The interview can be seen here: https://youtu.be/12YAgDa0xqY

Results of these years of militancy were limited, and times were always tough: MK was unemployed and poor, and sought ways to make a living, while struggling with illness. In recent years contact became more sporadic. His passing on is a lesson that we are strong through each other, that we must take care of each other and hear each other. MK knew, a friend recalls, that for people to be free they have to do it themselves: “that’s why he was anarchist-communist and didn’t believe in replacing one government by another one.”

Notes:

[1] spaza shop: informal convenience store, involved in petty trade
[2] shebeen: informal tavern
[3] ZACF, 26 January 2006, “Solidarity with the pro-democratic movement in Swaziland, ” http://anarkismo.net/article/2195
[4] ZACF letter to the Editor, “Times of Swaziland,” January 18, 2006: http://anarkismo.net/article/15535
[5] The ZACF was founded as the Zabalaza Anarchist Communist Federation, but reconstituted as the Zabalaza Anarchist Communist Front at this congress, reflecting the tighter structure.

Work until you die

A report by the Centre for Social Justice has proposed raising the pension age to 70 by 2028 and 75 by 2035: Tory’s plan to raise the state pension age to 75 over the next 16 years. It’s claimed this is necessary in order to deal with rising pension costs. Somehow, the fact that UK pension levels are the second lowest in the European Union doesn’t seem to register: How does the UK pension measure up against the rest of the world?

Life expectancy levels across the UK vary and improvement in them has stopped: National life tables, UK: 2015 to 2017. In some regions of the UK, after pension ages have been raised, it could well be the case that many more pensioners will only be claiming for a few years before they pass away. There will also be an increase in the number of people who don’t even…

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The Acorn – 51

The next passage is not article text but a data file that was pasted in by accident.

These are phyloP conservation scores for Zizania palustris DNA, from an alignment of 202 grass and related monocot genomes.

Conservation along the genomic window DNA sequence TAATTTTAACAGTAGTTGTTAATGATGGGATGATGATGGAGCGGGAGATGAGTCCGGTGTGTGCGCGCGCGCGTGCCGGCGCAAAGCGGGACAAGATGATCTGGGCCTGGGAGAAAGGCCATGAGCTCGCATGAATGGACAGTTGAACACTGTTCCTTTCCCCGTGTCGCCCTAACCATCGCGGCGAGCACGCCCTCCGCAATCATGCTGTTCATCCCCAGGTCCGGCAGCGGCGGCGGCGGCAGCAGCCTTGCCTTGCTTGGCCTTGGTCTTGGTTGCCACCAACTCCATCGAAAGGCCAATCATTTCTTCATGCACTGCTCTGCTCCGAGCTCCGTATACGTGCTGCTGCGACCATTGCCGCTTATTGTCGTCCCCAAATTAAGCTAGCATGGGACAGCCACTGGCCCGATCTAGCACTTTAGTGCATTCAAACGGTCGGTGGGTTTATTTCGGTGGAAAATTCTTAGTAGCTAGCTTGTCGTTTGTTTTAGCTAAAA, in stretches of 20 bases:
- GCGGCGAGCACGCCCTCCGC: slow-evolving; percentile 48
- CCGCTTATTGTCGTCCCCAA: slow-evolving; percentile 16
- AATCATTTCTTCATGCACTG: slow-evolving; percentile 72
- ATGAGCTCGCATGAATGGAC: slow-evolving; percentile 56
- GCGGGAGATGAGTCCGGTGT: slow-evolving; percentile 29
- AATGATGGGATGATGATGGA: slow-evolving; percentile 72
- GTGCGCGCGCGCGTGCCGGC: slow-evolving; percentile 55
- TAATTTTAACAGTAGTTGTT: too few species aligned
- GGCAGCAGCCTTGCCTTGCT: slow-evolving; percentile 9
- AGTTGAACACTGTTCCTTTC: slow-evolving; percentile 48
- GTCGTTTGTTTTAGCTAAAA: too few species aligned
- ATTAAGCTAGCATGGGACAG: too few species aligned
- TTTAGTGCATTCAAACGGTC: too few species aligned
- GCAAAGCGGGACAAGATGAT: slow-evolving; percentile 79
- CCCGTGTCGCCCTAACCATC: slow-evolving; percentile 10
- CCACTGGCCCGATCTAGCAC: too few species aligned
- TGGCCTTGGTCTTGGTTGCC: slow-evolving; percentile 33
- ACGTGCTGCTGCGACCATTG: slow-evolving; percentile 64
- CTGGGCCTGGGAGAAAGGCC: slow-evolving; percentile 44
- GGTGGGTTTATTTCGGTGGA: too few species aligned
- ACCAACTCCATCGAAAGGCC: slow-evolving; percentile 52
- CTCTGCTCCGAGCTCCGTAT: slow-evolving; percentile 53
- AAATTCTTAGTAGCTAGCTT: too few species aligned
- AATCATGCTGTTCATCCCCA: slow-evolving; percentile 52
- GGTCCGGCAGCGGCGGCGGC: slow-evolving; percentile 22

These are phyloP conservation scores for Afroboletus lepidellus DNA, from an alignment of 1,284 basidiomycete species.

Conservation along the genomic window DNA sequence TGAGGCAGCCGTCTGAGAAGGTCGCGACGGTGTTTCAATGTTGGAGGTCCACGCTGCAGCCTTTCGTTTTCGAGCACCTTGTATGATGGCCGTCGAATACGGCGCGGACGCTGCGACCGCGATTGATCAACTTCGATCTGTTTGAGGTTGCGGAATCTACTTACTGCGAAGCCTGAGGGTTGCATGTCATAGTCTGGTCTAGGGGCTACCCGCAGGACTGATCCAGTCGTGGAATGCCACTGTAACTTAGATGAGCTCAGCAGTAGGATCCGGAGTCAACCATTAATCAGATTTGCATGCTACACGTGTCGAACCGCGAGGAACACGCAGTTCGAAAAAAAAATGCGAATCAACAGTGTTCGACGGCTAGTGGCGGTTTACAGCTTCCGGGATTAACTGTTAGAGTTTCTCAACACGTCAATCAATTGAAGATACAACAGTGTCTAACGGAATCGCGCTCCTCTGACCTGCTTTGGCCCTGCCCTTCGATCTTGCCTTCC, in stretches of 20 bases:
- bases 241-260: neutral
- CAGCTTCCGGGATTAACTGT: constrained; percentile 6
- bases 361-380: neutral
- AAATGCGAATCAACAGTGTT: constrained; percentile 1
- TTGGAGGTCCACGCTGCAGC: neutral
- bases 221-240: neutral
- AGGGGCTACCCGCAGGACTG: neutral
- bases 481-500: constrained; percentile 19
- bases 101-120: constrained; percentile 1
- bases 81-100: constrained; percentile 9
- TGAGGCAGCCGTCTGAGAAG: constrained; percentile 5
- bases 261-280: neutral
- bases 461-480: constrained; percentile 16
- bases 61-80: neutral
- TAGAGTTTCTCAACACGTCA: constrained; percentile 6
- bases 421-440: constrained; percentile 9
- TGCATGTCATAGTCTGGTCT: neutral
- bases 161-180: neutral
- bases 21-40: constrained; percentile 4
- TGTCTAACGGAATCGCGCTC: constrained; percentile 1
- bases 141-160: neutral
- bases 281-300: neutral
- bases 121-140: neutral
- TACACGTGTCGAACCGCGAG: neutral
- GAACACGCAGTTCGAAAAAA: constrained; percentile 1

winter oak

acorn 2019b

Number 51

In this issue:

  1. Basque rebels prepare hot reception for G7 leaders
  2. Capitalist vultures target Jamaican sunshine
  3. Smart-fascists are massacring our trees
  4. Israeli oppression: support the resistance!
  5. Vandana Shiva: an orgrad inspiration
  6. Acorninfo

1.  Basque rebels prepare hot reception for G7 leaders

G7juillet

The welcome awaiting Macron, Trump and the other G7 world leaders in Biarritz later this month promises to be not so much warm as hot.

The Basques already have a proud tradition of anti-capitalist and anti-imperialist struggle.

But from August 24 to 26 the opposition to the summit will be bolstered by the mass participation of the Gilets Jaunes, or Yellow Vests, who have been protesting every week non-stop since November 2018.

Not only is the G7 being hosted by their primary hate-figure in President Macron, but it will also receive – in the words of the Bayonne group of Gilets Jaunes – ‘world leaders who defend…

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Reading group #14 queer anarchism

London Anarchist Federation

Our next reading group will be on Tuesday, 17th September,

7-9pm at Freedom Bookshop (84b Whitechapel High St, London E1 7QX).

This month, we’ll be discussing queer anarchism with the following texts:

Questions to consider:

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Mid-August antifascist and workplace round-up, and coming events

Cautiously pessimistic

In antifascist news, Plan C, London Anarchist Federation and the Anti-Fascist Network all have posts up with reports and analysis from the last big “Free Tommy” mobilisation. On which note, if you can get down to central London on August 24th, that’s when the next round is scheduled for. Oh, and Leeds AFN have just put out a short-notice call to oppose For Britain there next Tuesday. […]